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Singer/Songwriter Doyle Bramhall II Gets Topical on 'Rich Man,' Concord Records [REVIEW]

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Oct 10, 2016 01:54 PM EDT | Mike Greenblatt (

Doyle Bramhall II

Singer/Songwriter Doyle Bramhall II takes a break from making other artists sound good to release his first CD in 15 years. (Photo : Danny Clinch)

Charles Mingus once said he didn't so much as play jazz but express the sounds of his life. Doyle Bramhall II has taken that as his credo. Thus, his first CD in 15 years, Rich Man (Concord) is a perfect example. The multi-talented singer/songwriter/producer/arranger is back from extensive travels through Mali and Morocco and it's all within the grooves of this epic 13-track 70+ minutes.

Like his dad Doyle Bramhall [1949-2011], DB2 has made the music of others sound better. Sheryl Crow, BB King, Elton John, Gregg Allman, Dr. John, Allen Toussaint, Eric Clapton, Billy Preston, Erykah Badu, Tedeschi Trucks Band and Questlove have been the recipients of his talents.

Former Bill Withers drummer James Gadson kicks opener "Mama Can't Help You" into the kind of groove-laden radio-friendly hit that sounds great turned way loud while cruising down the highway. "November" is for his dad. "My People" features one of India's most celebrated musicians-Ustad Surjeet Singh-playing a sarangi. "New Faith" is a Norah Jones duet.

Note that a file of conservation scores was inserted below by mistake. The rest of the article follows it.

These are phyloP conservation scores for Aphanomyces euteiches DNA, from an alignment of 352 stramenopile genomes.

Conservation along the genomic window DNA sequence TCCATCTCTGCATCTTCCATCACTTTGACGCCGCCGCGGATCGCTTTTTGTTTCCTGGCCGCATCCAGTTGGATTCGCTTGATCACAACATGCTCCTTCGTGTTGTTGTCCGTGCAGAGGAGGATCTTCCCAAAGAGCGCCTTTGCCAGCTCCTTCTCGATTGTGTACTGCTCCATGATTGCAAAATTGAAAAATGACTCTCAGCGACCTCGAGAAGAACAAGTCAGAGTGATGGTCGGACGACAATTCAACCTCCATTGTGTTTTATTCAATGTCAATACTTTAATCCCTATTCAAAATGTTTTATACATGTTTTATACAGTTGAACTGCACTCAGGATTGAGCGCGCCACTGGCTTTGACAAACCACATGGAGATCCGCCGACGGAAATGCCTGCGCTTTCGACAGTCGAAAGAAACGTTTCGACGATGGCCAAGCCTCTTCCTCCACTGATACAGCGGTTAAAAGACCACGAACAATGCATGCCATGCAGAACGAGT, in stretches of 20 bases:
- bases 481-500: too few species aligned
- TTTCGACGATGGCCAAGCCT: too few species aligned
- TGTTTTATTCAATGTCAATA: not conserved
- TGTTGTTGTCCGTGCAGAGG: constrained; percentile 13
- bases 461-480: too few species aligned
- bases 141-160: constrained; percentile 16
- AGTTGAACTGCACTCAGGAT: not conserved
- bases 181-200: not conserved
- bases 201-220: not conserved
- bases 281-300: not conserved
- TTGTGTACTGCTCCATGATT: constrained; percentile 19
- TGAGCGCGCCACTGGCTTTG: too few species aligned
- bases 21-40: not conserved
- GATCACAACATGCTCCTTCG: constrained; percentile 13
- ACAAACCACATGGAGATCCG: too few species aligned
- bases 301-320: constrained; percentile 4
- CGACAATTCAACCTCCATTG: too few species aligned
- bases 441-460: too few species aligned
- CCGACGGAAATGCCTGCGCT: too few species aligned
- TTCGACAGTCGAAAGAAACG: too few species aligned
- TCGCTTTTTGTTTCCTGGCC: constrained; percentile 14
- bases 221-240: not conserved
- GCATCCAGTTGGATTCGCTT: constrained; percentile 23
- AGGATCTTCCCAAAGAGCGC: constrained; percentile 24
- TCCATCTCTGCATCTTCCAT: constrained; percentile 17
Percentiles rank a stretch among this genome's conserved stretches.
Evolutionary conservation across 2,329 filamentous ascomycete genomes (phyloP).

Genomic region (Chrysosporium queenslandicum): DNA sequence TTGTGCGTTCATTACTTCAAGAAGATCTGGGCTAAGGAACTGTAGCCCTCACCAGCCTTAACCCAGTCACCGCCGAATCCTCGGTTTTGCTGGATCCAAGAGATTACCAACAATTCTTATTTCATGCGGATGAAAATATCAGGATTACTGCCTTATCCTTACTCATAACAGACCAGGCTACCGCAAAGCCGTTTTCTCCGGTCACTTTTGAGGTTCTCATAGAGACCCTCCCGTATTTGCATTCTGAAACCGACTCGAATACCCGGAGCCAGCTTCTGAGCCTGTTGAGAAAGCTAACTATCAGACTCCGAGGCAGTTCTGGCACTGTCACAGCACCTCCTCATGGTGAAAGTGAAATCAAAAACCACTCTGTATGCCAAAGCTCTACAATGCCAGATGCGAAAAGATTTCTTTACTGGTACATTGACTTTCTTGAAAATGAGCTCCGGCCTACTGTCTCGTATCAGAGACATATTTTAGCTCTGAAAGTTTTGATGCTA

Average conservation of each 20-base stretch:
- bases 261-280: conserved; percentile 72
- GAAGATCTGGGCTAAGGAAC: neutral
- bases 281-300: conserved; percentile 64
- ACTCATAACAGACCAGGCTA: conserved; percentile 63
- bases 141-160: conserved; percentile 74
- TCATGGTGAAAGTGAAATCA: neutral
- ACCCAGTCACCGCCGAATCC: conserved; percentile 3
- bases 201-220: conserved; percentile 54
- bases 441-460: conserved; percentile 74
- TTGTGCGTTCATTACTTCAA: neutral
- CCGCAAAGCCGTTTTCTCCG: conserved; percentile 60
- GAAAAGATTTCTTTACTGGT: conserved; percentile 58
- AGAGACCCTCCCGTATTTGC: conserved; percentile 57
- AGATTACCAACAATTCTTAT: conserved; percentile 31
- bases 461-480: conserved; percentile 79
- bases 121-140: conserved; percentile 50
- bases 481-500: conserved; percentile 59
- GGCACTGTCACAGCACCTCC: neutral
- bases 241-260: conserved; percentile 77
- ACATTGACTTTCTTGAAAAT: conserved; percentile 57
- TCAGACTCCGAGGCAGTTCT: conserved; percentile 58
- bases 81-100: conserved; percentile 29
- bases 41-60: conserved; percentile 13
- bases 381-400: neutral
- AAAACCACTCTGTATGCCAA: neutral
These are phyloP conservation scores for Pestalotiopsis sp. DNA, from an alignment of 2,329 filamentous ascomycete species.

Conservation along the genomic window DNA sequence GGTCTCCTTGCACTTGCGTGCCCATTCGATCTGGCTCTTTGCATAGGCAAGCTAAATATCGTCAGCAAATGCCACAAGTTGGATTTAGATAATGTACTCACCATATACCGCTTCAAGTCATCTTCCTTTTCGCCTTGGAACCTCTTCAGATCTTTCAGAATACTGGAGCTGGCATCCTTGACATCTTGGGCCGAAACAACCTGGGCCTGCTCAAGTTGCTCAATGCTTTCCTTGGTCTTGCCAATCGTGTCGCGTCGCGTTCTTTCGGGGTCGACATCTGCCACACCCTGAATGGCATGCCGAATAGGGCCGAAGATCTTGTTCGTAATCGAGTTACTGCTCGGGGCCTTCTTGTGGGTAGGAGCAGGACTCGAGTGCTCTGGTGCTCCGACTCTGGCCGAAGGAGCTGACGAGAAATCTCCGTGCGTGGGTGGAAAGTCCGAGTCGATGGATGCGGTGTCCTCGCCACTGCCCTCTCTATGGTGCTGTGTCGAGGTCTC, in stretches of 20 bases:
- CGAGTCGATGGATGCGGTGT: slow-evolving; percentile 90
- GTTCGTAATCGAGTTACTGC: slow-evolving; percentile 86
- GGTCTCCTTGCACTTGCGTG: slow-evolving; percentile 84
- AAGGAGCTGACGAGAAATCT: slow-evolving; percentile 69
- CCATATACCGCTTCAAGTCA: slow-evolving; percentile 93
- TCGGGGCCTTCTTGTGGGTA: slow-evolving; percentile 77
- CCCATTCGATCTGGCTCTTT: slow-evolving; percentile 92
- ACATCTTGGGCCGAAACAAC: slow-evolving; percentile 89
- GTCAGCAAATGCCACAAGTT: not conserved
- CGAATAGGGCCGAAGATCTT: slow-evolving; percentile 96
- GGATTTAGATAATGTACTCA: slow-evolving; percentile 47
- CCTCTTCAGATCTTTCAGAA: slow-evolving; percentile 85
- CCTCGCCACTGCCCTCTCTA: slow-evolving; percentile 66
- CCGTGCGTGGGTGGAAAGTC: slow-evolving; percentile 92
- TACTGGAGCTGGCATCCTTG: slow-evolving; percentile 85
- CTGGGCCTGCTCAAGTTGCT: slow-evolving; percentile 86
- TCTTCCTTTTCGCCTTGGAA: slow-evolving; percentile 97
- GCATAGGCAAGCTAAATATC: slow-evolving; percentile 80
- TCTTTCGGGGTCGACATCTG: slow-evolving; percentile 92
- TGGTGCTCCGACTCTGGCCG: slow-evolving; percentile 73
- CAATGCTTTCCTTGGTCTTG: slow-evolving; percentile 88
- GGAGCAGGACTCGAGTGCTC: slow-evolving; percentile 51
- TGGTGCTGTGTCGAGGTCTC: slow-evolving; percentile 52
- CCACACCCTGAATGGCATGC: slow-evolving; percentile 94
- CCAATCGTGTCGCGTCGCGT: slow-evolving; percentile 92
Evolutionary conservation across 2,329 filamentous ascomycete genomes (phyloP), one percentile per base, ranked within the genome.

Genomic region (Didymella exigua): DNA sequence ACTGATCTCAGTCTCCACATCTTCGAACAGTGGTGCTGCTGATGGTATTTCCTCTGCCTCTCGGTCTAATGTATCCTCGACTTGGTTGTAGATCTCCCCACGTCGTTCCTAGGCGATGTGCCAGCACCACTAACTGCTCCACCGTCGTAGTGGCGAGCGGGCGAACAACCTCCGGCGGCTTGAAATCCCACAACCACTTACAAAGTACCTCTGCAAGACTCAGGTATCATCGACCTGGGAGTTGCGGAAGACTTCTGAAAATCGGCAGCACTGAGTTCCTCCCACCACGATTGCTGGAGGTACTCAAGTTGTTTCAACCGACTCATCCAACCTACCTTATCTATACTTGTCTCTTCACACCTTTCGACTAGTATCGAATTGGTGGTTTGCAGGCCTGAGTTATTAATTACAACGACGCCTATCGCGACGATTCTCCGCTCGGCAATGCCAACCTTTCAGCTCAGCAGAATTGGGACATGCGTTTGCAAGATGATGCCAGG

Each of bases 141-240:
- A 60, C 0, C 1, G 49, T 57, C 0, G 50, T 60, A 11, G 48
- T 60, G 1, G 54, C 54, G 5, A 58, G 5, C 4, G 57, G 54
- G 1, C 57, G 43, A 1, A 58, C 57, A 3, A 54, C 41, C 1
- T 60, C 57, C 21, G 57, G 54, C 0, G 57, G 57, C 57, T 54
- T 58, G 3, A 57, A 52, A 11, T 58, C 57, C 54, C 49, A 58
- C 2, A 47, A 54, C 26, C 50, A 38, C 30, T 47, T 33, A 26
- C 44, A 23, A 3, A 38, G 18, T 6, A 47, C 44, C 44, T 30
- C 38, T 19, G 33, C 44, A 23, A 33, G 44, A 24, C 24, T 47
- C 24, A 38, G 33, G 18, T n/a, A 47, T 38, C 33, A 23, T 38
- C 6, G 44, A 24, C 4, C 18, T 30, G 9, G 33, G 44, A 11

Doyle is nothing if not topical. "Hands Up" refers to recent events in Ferguson, Missouri. "Cries Of Ages" refers to American leaders whose words will hopefully guide us through these rough days. The title song and "Harmony" continue his quest for personal strength and spirituality. He's not preachy, but the libretto is included for a reason. Read along and you'll find that all this esoteric sound is made all the more profound.

Call it worldbeat rock if you want. "Sarahan Crossing" utilizes an oud played by famed Israeli composer Yuval Ron. Doyle has immersed himself in Berber and Andalusian folk strains as well as Sufi trance music yet he's connected it all somehow to Texas blues and rock'n'roll (the senior Bramhall was closely assocated with Stevie Ray Vaughan). It all ends with a cover of Jimi Hendrix's "Hear My Train a'Comin'."

Rich Man is aggressive, propulsive, satisfying, and, dare I say, important?

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